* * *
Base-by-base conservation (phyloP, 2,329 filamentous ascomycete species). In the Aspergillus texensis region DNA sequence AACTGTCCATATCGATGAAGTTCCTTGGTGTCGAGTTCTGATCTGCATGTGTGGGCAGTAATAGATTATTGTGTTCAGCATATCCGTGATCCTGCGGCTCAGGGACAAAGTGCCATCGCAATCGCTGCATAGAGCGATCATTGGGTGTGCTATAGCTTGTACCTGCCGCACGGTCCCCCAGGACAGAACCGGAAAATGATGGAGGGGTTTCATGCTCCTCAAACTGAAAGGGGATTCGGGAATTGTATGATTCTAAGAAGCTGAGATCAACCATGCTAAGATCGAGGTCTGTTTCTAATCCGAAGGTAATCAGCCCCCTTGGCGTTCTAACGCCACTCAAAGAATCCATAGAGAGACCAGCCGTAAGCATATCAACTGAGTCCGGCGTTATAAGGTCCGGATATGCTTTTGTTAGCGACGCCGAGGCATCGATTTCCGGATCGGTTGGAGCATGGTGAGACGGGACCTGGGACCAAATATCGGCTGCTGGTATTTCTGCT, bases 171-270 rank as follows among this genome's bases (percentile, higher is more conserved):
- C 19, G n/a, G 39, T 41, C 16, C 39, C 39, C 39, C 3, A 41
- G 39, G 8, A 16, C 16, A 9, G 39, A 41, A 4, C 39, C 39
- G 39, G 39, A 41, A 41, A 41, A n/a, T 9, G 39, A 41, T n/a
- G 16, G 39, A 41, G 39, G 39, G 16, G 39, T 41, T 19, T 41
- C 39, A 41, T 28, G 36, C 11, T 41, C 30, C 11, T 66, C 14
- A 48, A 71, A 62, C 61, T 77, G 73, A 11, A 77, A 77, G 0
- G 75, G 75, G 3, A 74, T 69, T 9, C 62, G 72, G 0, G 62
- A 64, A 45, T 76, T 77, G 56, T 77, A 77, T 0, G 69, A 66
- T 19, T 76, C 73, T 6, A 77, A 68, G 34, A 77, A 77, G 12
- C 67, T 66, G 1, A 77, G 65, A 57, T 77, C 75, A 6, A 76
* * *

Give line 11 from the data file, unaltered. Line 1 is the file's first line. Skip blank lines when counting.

- C 67, T 66, G 1, A 77, G 65, A 57, T 77, C 75, A 6, A 76